Opposition MPs motion to set up parliamentary hacking commission
At a joint press conference, the signatories from opposition parliamentary groups and caucuses declared support for Paweł Kukiz's candidature as head of the commission.
The commission is to investigate reports of surveillance carried out in the years 2005-2021 as part of what has become known as the 'Pegasus affair' after the Israeli-made spyware reportedly used on opposition figures.
The spyware can eavesdrop on conversations and harvest information from smart phones.
After the press conference, Kukiz officially submitted the request, signed by MPS of the main opposition grouping, Civic Coalition (KO) as well as by MPs of The Left, the Polish Coalition-Polish Peoples Party (PSL), Agreement (Porozumienie) and Confederation (Konfederacja).
The MPs held a meeting prior to the press conference at which they all agreed on the need for a parliamentary commission to investigate the affair.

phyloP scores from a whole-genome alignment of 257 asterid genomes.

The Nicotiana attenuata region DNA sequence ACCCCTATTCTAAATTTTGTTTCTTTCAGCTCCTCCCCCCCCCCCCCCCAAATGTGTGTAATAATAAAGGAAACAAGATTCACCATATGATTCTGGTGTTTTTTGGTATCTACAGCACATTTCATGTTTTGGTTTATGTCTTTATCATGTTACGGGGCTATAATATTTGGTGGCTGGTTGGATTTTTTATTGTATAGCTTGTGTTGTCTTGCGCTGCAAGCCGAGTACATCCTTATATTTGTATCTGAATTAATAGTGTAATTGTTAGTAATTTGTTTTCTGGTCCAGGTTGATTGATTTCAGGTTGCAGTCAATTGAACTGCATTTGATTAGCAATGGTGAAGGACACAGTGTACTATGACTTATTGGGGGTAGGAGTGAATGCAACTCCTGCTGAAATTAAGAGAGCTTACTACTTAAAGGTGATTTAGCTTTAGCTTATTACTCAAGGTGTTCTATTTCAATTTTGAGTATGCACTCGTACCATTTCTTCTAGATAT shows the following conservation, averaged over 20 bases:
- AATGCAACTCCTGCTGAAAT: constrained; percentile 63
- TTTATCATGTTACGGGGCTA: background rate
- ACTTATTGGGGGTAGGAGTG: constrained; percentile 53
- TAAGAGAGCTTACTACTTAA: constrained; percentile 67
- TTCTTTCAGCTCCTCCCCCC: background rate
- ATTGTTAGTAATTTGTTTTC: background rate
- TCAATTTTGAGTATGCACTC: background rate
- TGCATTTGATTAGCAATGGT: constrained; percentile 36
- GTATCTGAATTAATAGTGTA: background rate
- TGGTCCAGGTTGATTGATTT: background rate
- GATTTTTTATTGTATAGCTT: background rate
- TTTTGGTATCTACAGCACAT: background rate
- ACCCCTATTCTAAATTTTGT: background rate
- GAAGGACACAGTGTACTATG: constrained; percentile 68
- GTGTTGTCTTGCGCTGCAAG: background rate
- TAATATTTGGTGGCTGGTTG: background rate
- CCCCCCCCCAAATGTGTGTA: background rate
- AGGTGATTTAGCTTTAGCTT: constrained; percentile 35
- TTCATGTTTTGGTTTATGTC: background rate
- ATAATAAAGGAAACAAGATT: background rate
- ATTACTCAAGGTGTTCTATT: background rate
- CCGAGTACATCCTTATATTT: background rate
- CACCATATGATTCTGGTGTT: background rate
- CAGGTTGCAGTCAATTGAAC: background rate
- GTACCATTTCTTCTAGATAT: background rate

Kukiz, who heads the Kukiz '15 political movement, said the proposed make-up of the commission was "five places for the ruling party, five places for the opposition and one place for the Kukiz '15 group."
"All groups and caucuses have declared that they will vote for the establishment of a commission and for the head of the commission to be Pawel Kukiz," PSL leader Władysław Kosiniak-Kamysz said, adding that all parliamentary factions represented at the meeting would push for the motion to be voted on at the next sitting of the Sejm (lower house).
Kukiz said the latest reports of covert surveillance of politicians and the general public were "outrageous."
"However, the commission - if it is established, and I hope it will be - will also cover the period of the (previous - PAP) Civic Platform government," Kukiz said. "Also those issues not entirely clarified about the tapping of journalists and the general use of that operational technology by all governments since 2005 until recently."